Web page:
If you want to get a little more sophisticated, Crimson Trace makes the Rail Master Pro (CMR-204) which is boxy, slightly larger and heavier (its case is made of aluminum) because it includes a 100-lumen white LED light, which can be operated alone or in conjunction with the laser. The light and laser combo would be great for raccoon hunting at night with a pistol or rifle, but some might find this unit a little too big for mounting on the top rail of a traditional sporting long gun or pistol. It would be perfectly at home attached to the tactical rail near the muzzle of a modern sporting rifle. The CMR-204 has an MSRP of $379, but I have seen it advertised for $350.
Crimson Trace has three great rail-mounted combination green laser and light products specifically for railed-up modern sporting rifle platforms that are out-of-the-box perfect for hunters who prefer these rifles. The new CMR-300 is like the CMR-204, with a brighter 300-lumen light and an on-off button on the back. MSRP is $249. This would be commonly mounted on the bottom rail near the muzzle, which means you’ll have to reach forward to activate it.
To address this minor inconvenience, Crimson Trace created a new wireless radio signal-operated unit called the LiNQ system. The LNQ-100G requires substitution of your normal pistol grip with the LiNQ grip, which houses all the light and laser controls so there’s no need to move your hands from firing position. Otherwise it uses the same green laser and 300-lumen white LED light as the CMR-300. MSRP is $429, but I have found it as low as $384 on sale. There’s also a LiNQ system for the AK platform.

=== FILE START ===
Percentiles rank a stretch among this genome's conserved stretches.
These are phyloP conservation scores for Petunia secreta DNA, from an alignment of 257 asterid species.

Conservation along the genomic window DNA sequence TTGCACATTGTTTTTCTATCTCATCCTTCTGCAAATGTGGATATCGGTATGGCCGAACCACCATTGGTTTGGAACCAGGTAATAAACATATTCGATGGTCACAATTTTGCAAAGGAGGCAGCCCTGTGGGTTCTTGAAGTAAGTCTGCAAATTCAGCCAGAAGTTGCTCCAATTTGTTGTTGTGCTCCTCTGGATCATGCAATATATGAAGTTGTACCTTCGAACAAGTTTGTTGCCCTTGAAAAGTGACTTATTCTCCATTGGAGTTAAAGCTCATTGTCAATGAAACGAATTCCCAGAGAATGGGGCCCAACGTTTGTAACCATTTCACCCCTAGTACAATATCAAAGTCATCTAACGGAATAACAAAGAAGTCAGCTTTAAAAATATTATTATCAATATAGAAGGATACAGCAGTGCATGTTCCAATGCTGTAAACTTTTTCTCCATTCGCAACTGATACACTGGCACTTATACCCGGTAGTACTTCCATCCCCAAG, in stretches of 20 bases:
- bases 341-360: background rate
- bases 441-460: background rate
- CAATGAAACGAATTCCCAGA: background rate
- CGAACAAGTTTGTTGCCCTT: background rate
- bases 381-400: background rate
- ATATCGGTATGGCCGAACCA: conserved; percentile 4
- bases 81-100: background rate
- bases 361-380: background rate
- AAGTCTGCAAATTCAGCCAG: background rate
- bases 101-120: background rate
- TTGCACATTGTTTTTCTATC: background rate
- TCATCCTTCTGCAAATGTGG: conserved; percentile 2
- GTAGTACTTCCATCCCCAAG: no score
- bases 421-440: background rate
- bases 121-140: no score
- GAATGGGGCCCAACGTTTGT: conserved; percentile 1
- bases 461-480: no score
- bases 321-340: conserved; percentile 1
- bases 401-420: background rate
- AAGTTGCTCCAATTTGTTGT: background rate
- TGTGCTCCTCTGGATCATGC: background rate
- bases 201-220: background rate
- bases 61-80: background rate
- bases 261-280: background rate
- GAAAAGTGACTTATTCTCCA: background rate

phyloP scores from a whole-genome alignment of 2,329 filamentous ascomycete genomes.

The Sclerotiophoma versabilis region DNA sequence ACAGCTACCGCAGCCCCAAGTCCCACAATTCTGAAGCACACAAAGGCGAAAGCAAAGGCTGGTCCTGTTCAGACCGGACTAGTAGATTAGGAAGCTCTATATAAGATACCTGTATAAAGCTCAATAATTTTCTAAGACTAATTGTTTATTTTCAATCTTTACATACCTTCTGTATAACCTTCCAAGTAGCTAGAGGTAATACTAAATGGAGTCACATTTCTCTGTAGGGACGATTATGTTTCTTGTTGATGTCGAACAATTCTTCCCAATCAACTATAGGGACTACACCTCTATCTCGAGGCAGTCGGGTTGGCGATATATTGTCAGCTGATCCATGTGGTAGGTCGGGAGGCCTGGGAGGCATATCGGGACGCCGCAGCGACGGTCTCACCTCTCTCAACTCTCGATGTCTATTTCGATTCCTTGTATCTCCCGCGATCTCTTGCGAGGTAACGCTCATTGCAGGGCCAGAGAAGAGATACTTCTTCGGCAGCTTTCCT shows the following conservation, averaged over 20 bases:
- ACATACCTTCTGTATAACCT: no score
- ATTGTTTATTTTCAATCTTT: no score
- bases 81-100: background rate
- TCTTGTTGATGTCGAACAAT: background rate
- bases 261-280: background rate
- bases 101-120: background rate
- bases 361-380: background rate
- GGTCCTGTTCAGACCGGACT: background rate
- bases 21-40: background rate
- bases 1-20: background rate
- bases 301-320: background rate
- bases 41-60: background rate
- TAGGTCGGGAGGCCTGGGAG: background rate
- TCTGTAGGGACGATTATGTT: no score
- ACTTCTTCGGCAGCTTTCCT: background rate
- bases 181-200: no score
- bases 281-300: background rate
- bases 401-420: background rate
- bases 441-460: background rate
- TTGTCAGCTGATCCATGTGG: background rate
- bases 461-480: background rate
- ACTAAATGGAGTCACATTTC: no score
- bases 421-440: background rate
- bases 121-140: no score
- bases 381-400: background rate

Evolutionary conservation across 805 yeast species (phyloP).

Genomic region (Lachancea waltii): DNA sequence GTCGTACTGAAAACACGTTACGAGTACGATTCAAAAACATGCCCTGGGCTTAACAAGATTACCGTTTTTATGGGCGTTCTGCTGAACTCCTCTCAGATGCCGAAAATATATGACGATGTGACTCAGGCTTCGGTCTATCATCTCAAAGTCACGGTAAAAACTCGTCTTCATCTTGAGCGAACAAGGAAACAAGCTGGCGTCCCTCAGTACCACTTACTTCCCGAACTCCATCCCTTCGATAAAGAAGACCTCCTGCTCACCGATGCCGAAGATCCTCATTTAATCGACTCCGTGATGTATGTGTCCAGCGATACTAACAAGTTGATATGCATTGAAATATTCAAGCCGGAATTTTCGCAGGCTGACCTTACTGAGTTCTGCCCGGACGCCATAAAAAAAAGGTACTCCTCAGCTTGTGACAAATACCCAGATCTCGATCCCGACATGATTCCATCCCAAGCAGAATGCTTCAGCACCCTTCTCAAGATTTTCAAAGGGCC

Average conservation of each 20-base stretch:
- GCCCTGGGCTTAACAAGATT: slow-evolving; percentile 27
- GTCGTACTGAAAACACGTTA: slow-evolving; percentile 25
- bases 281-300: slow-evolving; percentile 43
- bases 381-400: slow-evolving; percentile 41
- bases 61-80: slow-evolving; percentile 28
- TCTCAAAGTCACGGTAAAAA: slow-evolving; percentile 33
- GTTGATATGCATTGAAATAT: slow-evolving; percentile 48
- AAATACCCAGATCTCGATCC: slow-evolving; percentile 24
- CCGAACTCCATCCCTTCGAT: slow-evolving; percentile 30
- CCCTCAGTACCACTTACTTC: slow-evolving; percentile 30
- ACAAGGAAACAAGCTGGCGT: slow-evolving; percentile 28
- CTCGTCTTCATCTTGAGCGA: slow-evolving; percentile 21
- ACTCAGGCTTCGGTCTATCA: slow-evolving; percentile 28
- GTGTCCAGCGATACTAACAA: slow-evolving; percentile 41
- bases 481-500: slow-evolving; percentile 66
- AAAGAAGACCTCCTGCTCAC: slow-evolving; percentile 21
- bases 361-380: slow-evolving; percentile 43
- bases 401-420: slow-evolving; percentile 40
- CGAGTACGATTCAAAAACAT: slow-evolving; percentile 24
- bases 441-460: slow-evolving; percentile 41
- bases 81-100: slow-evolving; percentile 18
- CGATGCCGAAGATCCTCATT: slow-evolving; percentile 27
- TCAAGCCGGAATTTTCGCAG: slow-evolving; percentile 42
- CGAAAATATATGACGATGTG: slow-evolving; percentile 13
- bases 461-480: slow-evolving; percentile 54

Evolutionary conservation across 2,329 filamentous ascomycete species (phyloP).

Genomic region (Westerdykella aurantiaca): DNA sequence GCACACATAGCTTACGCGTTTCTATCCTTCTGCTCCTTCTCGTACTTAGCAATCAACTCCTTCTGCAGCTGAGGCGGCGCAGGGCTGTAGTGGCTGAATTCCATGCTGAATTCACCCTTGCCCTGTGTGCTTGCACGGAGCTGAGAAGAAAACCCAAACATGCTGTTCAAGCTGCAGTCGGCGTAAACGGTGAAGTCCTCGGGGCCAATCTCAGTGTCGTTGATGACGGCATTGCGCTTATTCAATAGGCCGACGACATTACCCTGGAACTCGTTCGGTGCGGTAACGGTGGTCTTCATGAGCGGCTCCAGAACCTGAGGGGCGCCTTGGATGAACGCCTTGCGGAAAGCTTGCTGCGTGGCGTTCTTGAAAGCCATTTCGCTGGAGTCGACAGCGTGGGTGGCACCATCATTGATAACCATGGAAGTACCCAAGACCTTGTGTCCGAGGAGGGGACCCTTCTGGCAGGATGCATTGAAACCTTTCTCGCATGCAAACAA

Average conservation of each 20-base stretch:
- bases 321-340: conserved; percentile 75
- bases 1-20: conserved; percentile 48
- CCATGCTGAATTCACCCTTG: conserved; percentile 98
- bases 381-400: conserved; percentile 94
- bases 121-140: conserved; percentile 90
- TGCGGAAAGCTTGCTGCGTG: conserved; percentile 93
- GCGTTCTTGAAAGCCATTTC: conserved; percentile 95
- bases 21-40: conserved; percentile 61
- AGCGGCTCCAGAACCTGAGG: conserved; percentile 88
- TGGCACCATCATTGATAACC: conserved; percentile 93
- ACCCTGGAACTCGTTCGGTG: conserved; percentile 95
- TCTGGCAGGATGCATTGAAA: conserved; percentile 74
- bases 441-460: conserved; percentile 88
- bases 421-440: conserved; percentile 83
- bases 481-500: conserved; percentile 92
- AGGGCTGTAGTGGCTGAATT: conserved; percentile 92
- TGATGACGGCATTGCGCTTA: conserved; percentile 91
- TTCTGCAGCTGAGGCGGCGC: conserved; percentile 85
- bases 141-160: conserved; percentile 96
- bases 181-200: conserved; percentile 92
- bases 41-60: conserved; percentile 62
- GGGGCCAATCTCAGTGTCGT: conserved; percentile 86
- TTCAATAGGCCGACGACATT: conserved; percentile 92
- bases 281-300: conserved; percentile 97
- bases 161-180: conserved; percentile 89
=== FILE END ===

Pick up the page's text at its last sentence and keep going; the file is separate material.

The final laser/light combo from Crimson Trace looks more at home on a tactical rifle than a hunting gun, but consider that your AR carbines, especially in 300 Blackout, are popular for tough wild hogs. The Crimson Trace MVT-515G is an extremely rugged aluminum and polymer vertical foregrip that houses the laser and a 200-lumen white light. Also, the controls are ambidextrous, and the light operates in momentary and constant-on mode, with or without the laser. MSRP is $649, but I have seen it as low as $575. By the way, all these lasers/lights have a strobe setting if you needed to use them in conjunction with the laser in a defensive situation.
Other Green Lasers
Crimson Trace is the biggest game in town, but they aren’t the only one. Four other rail-mounted green laser sights worth a look are made by Viridian (viridianweapontech.com) and LaserMax (lasermax.com). Viridian’s rugged C5 Universal Subcompact Green Laser has an MSRP of $279. Additionally, the C5L adds a white light in the same size unit (MSRP $349). Viridian has a seven-year warranty too, the longest in the industry. LaserMax’s Green Uni-Max Laser (MSRP $309) has the lowest profile, operated by direct-wired remote trigger, and has a rail of its own so you can stack something else on top of it. Finally, LaserMax’s Green Micro II is the shortest rail-mounted laser, with an MSRP of $169.
Trigger control and a steady hand are still critical to successfully hitting the target, but the visual challenges of iron sights and low light, and even some physical limitations, can be partly overcome with the use of laser sights. Also, for younger hunters with first-person-shooter video game experience, lasers will seem perfectly natural, and new or occasional hunters will find a laser increases their confidence and success within the laser’s effective range. Above all, hogs, little varmints and some deer, beware.